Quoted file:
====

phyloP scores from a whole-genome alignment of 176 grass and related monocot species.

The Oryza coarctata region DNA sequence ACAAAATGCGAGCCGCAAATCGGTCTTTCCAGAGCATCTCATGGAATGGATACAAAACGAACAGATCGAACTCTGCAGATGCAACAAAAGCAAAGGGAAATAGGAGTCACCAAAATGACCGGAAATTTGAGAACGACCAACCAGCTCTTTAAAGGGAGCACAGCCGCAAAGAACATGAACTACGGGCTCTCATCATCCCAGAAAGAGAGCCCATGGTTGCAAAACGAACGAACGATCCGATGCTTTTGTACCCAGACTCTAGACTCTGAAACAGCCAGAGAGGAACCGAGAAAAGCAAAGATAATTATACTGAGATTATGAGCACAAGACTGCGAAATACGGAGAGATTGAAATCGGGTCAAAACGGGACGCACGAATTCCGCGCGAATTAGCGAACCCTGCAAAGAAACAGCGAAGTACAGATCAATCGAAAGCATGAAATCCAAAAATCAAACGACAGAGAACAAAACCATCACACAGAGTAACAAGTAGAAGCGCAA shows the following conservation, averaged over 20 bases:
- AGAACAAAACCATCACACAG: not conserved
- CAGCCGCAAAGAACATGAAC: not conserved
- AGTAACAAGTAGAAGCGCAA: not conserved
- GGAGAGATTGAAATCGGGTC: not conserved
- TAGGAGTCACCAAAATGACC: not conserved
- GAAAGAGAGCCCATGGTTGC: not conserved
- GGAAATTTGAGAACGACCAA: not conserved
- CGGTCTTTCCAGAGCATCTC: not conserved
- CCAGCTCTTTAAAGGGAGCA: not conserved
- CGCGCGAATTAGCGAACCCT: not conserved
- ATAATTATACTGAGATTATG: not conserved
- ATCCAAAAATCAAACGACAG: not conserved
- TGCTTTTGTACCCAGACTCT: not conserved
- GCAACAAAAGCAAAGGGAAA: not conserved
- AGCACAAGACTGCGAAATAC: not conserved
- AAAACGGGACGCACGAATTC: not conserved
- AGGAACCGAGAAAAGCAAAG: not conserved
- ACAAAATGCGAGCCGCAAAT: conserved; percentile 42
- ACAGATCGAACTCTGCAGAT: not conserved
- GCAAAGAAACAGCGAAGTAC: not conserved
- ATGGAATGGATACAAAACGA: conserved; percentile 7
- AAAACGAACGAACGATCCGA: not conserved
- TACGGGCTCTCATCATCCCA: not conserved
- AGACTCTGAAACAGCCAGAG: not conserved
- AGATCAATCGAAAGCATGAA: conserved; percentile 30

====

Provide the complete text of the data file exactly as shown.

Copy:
phyloP scores from a whole-genome alignment of 176 grass and related monocot species.

The Oryza coarctata region DNA sequence ACAAAATGCGAGCCGCAAATCGGTCTTTCCAGAGCATCTCATGGAATGGATACAAAACGAACAGATCGAACTCTGCAGATGCAACAAAAGCAAAGGGAAATAGGAGTCACCAAAATGACCGGAAATTTGAGAACGACCAACCAGCTCTTTAAAGGGAGCACAGCCGCAAAGAACATGAACTACGGGCTCTCATCATCCCAGAAAGAGAGCCCATGGTTGCAAAACGAACGAACGATCCGATGCTTTTGTACCCAGACTCTAGACTCTGAAACAGCCAGAGAGGAACCGAGAAAAGCAAAGATAATTATACTGAGATTATGAGCACAAGACTGCGAAATACGGAGAGATTGAAATCGGGTCAAAACGGGACGCACGAATTCCGCGCGAATTAGCGAACCCTGCAAAGAAACAGCGAAGTACAGATCAATCGAAAGCATGAAATCCAAAAATCAAACGACAGAGAACAAAACCATCACACAGAGTAACAAGTAGAAGCGCAA shows the following conservation, averaged over 20 bases:
- AGAACAAAACCATCACACAG: not conserved
- CAGCCGCAAAGAACATGAAC: not conserved
- AGTAACAAGTAGAAGCGCAA: not conserved
- GGAGAGATTGAAATCGGGTC: not conserved
- TAGGAGTCACCAAAATGACC: not conserved
- GAAAGAGAGCCCATGGTTGC: not conserved
- GGAAATTTGAGAACGACCAA: not conserved
- CGGTCTTTCCAGAGCATCTC: not conserved
- CCAGCTCTTTAAAGGGAGCA: not conserved
- CGCGCGAATTAGCGAACCCT: not conserved
- ATAATTATACTGAGATTATG: not conserved
- ATCCAAAAATCAAACGACAG: not conserved
- TGCTTTTGTACCCAGACTCT: not conserved
- GCAACAAAAGCAAAGGGAAA: not conserved
- AGCACAAGACTGCGAAATAC: not conserved
- AAAACGGGACGCACGAATTC: not conserved
- AGGAACCGAGAAAAGCAAAG: not conserved
- ACAAAATGCGAGCCGCAAAT: conserved; percentile 42
- ACAGATCGAACTCTGCAGAT: not conserved
- GCAAAGAAACAGCGAAGTAC: not conserved
- ATGGAATGGATACAAAACGA: conserved; percentile 7
- AAAACGAACGAACGATCCGA: not conserved
- TACGGGCTCTCATCATCCCA: not conserved
- AGACTCTGAAACAGCCAGAG: not conserved
- AGATCAATCGAAAGCATGAA: conserved; percentile 30